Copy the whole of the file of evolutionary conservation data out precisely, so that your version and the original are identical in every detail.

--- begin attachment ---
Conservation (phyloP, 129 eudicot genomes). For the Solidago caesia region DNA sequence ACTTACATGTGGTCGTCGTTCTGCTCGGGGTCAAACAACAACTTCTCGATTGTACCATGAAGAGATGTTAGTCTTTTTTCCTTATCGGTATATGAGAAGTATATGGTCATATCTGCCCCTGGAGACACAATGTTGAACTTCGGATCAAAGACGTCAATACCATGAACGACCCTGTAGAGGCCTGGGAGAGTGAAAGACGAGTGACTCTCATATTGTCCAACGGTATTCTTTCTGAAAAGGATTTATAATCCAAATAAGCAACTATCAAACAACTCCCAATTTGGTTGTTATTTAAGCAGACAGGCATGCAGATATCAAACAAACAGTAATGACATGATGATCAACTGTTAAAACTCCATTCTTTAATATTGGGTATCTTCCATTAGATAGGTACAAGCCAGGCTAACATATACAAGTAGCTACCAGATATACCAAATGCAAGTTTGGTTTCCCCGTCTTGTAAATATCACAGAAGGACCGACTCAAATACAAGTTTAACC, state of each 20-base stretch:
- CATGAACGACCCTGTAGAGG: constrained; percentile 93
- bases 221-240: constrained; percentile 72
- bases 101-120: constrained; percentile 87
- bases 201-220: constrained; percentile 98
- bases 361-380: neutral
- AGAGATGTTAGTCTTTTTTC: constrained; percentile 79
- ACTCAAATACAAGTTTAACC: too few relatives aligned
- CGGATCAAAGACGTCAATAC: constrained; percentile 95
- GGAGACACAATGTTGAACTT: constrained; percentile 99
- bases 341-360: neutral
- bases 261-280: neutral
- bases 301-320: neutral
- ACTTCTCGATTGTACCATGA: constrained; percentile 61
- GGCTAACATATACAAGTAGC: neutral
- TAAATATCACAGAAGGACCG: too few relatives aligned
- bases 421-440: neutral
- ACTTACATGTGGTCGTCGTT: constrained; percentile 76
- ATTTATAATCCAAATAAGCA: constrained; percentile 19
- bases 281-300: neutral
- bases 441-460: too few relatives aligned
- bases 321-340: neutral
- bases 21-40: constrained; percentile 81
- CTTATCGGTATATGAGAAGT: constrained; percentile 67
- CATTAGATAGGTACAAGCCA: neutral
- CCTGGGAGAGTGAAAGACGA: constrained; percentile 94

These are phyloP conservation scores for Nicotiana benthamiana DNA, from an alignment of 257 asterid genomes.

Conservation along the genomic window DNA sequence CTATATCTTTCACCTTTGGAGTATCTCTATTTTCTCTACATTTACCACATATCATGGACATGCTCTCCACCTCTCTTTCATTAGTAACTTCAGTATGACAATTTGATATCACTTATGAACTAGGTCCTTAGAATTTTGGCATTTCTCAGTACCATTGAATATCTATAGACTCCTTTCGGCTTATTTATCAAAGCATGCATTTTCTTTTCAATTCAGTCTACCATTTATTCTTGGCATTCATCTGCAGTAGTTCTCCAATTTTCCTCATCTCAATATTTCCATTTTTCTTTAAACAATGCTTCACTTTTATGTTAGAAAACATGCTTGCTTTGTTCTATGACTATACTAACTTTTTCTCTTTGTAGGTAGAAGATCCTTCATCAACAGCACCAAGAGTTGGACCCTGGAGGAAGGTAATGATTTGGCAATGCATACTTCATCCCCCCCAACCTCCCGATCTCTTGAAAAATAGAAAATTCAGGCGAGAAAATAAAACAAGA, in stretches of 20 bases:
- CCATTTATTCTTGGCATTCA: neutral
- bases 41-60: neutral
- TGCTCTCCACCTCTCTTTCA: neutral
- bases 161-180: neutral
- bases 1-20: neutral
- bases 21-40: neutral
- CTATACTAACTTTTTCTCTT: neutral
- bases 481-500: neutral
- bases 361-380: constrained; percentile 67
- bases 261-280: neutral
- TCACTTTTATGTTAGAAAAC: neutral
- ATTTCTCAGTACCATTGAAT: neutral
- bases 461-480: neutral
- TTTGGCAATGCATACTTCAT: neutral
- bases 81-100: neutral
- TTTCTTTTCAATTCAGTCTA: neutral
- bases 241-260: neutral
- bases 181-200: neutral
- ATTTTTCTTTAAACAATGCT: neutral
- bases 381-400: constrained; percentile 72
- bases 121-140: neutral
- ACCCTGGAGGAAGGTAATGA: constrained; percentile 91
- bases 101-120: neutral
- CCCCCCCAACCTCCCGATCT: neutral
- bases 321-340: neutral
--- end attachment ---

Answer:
Conservation (phyloP, 129 eudicot genomes). For the Solidago caesia region DNA sequence ACTTACATGTGGTCGTCGTTCTGCTCGGGGTCAAACAACAACTTCTCGATTGTACCATGAAGAGATGTTAGTCTTTTTTCCTTATCGGTATATGAGAAGTATATGGTCATATCTGCCCCTGGAGACACAATGTTGAACTTCGGATCAAAGACGTCAATACCATGAACGACCCTGTAGAGGCCTGGGAGAGTGAAAGACGAGTGACTCTCATATTGTCCAACGGTATTCTTTCTGAAAAGGATTTATAATCCAAATAAGCAACTATCAAACAACTCCCAATTTGGTTGTTATTTAAGCAGACAGGCATGCAGATATCAAACAAACAGTAATGACATGATGATCAACTGTTAAAACTCCATTCTTTAATATTGGGTATCTTCCATTAGATAGGTACAAGCCAGGCTAACATATACAAGTAGCTACCAGATATACCAAATGCAAGTTTGGTTTCCCCGTCTTGTAAATATCACAGAAGGACCGACTCAAATACAAGTTTAACC, state of each 20-base stretch:
- CATGAACGACCCTGTAGAGG: constrained; percentile 93
- bases 221-240: constrained; percentile 72
- bases 101-120: constrained; percentile 87
- bases 201-220: constrained; percentile 98
- bases 361-380: neutral
- AGAGATGTTAGTCTTTTTTC: constrained; percentile 79
- ACTCAAATACAAGTTTAACC: too few relatives aligned
- CGGATCAAAGACGTCAATAC: constrained; percentile 95
- GGAGACACAATGTTGAACTT: constrained; percentile 99
- bases 341-360: neutral
- bases 261-280: neutral
- bases 301-320: neutral
- ACTTCTCGATTGTACCATGA: constrained; percentile 61
- GGCTAACATATACAAGTAGC: neutral
- TAAATATCACAGAAGGACCG: too few relatives aligned
- bases 421-440: neutral
- ACTTACATGTGGTCGTCGTT: constrained; percentile 76
- ATTTATAATCCAAATAAGCA: constrained; percentile 19
- bases 281-300: neutral
- bases 441-460: too few relatives aligned
- bases 321-340: neutral
- bases 21-40: constrained; percentile 81
- CTTATCGGTATATGAGAAGT: constrained; percentile 67
- CATTAGATAGGTACAAGCCA: neutral
- CCTGGGAGAGTGAAAGACGA: constrained; percentile 94

These are phyloP conservation scores for Nicotiana benthamiana DNA, from an alignment of 257 asterid genomes.

Conservation along the genomic window DNA sequence CTATATCTTTCACCTTTGGAGTATCTCTATTTTCTCTACATTTACCACATATCATGGACATGCTCTCCACCTCTCTTTCATTAGTAACTTCAGTATGACAATTTGATATCACTTATGAACTAGGTCCTTAGAATTTTGGCATTTCTCAGTACCATTGAATATCTATAGACTCCTTTCGGCTTATTTATCAAAGCATGCATTTTCTTTTCAATTCAGTCTACCATTTATTCTTGGCATTCATCTGCAGTAGTTCTCCAATTTTCCTCATCTCAATATTTCCATTTTTCTTTAAACAATGCTTCACTTTTATGTTAGAAAACATGCTTGCTTTGTTCTATGACTATACTAACTTTTTCTCTTTGTAGGTAGAAGATCCTTCATCAACAGCACCAAGAGTTGGACCCTGGAGGAAGGTAATGATTTGGCAATGCATACTTCATCCCCCCCAACCTCCCGATCTCTTGAAAAATAGAAAATTCAGGCGAGAAAATAAAACAAGA, in stretches of 20 bases:
- CCATTTATTCTTGGCATTCA: neutral
- bases 41-60: neutral
- TGCTCTCCACCTCTCTTTCA: neutral
- bases 161-180: neutral
- bases 1-20: neutral
- bases 21-40: neutral
- CTATACTAACTTTTTCTCTT: neutral
- bases 481-500: neutral
- bases 361-380: constrained; percentile 67
- bases 261-280: neutral
- TCACTTTTATGTTAGAAAAC: neutral
- ATTTCTCAGTACCATTGAAT: neutral
- bases 461-480: neutral
- TTTGGCAATGCATACTTCAT: neutral
- bases 81-100: neutral
- TTTCTTTTCAATTCAGTCTA: neutral
- bases 241-260: neutral
- bases 181-200: neutral
- ATTTTTCTTTAAACAATGCT: neutral
- bases 381-400: constrained; percentile 72
- bases 121-140: neutral
- ACCCTGGAGGAAGGTAATGA: constrained; percentile 91
- bases 101-120: neutral
- CCCCCCCAACCTCCCGATCT: neutral
- bases 321-340: neutral